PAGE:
5. In October, 1991, Leumi issued Letter of Credit No. 90191234703241, the Credit that is at issue in this case, to CHI, as beneficiary, in the sum of $ 1,613,040.00, to secure the payment of modular homes sold by CHI in Israel. (JPO P 5.)
6. IDB acted as the advising bank under the Letter of Credit. (JPO P 6.) In this capacity, IDB would receive the documents required to be presented by CHI under the terms of the Letter of Credit, forward those documents to Leumi, await instructions from Leumi as to whether it would make payment to CHI under the Letter of Credit, receive from Leumi or its agent the funds to be paid by Leumi to CHI pursuant to the Letter of Credit and disburse such funds to CHI. (Fisher Aff. P 3.)
7. As advising bank, IDB had no claim to, or interest in, the proceeds to be paid under the Letter of Credit. (JPO P 7.)
8. IDB's policies and procedures require that all documents presented in connection with a request for payment be checked against the particular credit by two different documentary examiners who complete a work or instruction sheet noting the date upon which they performed their check. Following the checks, the documents are forwarded to the appropriate party, usually the issuer, with a covering letter from IDB which, if appropriate, sets forth any discrepancies and requests that the party to whom the documents are sent do some specified act, such as accept the documents, waive the discrepancies or provide instructions to IDB. (Marin Aff. P 4; Serrano Aff. P 4; Tedeschi Aff. P 3.)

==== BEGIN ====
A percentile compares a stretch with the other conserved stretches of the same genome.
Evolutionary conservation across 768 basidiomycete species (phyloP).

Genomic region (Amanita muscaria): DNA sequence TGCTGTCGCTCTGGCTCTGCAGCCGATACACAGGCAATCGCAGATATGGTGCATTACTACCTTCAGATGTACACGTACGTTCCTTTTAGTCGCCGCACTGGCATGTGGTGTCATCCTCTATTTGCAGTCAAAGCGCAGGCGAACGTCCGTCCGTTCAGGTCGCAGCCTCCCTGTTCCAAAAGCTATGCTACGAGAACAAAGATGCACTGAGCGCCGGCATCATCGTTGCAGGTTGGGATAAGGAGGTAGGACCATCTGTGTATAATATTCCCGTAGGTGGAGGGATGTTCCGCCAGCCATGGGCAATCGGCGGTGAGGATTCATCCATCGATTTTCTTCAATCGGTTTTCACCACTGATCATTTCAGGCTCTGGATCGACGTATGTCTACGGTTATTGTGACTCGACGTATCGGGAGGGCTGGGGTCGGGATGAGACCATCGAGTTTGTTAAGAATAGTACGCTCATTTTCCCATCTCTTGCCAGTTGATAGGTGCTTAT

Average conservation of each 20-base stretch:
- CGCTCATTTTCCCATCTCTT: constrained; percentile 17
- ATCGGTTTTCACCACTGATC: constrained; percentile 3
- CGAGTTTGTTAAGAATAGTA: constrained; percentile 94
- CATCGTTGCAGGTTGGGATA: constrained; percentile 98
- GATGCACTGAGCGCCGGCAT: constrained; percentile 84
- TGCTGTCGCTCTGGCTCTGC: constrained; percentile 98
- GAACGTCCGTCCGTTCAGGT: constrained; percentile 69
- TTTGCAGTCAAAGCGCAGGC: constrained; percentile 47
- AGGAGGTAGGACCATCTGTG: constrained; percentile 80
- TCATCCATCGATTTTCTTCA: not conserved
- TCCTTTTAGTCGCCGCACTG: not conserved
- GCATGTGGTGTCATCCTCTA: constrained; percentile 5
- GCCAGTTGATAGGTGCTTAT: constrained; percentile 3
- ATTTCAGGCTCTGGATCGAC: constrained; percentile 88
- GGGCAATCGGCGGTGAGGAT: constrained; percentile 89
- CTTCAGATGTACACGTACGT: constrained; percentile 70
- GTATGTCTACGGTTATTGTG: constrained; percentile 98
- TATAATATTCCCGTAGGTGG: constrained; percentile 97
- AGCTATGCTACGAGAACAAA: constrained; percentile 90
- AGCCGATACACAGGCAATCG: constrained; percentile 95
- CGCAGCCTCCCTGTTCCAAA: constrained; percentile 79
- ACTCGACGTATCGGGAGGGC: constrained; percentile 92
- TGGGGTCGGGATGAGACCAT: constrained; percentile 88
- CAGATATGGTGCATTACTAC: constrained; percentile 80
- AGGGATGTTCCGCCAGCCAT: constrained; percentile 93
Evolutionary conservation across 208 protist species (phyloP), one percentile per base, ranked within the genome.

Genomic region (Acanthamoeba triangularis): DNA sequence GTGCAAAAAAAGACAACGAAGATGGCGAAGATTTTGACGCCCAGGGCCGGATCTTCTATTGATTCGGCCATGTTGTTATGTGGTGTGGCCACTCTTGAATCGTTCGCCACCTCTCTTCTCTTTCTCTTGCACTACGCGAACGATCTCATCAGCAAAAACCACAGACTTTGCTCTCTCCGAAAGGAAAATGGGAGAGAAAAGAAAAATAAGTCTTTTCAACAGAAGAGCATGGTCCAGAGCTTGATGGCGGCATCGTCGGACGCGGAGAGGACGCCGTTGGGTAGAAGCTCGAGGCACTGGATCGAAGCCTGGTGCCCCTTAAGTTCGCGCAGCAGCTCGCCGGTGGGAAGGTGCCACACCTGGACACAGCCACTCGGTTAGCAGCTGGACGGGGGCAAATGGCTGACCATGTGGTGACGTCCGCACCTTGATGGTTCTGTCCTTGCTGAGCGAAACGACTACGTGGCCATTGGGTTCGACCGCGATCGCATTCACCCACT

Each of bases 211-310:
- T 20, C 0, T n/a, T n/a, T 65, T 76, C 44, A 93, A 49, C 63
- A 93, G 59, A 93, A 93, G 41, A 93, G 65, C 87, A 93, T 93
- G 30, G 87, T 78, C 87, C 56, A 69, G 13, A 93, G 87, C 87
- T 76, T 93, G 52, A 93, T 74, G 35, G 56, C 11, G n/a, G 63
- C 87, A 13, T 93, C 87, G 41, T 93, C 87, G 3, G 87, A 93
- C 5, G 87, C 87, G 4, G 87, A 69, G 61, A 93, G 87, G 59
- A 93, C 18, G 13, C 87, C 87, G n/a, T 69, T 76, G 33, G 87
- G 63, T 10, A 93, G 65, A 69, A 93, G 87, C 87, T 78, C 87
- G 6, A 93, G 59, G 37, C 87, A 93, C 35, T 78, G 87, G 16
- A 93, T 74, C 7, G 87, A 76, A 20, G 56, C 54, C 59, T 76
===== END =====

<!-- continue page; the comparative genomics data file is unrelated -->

9. Once IDB has received authority from the issuer to make payment, but before payment is made, the documents in the file are checked by two different documentary examiners who usually note their work on a separate work or instruction sheet. IDB then makes the appropriate payment, the documentary examiner handling the payment notes the date, the payment and his or her initials on the binder liability sheet, (see, e.g., Def.'s Exh. LLL), and the documentary examiner endorses down or notes the payment on the original letter of credit. (Marin Aff. P 5; Serrano Aff. P 5; Tedeschi Aff. P 4.)
11. IDB acts as advising bank on approximately five hundred credits per year, IDB's Letter of Credit Department handles the issuance of approximately five thousand credits per year and the documentary examination area of the Letter of Credit Department handles approximately twenty to twenty-two thousand draw requests per year in connection with letters of credit for which IDB acts as either issuing bank, or advising or confirming bank, or both. (Zorn Aff. P 6.)
12. On October 15, 1991, prior to advising the Letter of Credit, IDB received a telex transmission ("Telex") from Leumi which set forth the terms, conditions and instructions for the Letter of Credit to be issued by Leumi to CHI. (JPO P 8.) In accordance with IDB's standard practice, the Telex was given to the issuance area of the Letter of Credit Department where it was logged in, assigned a reference number and reviewed. The original Telex was retained in IDB's files. (JPO P 9.)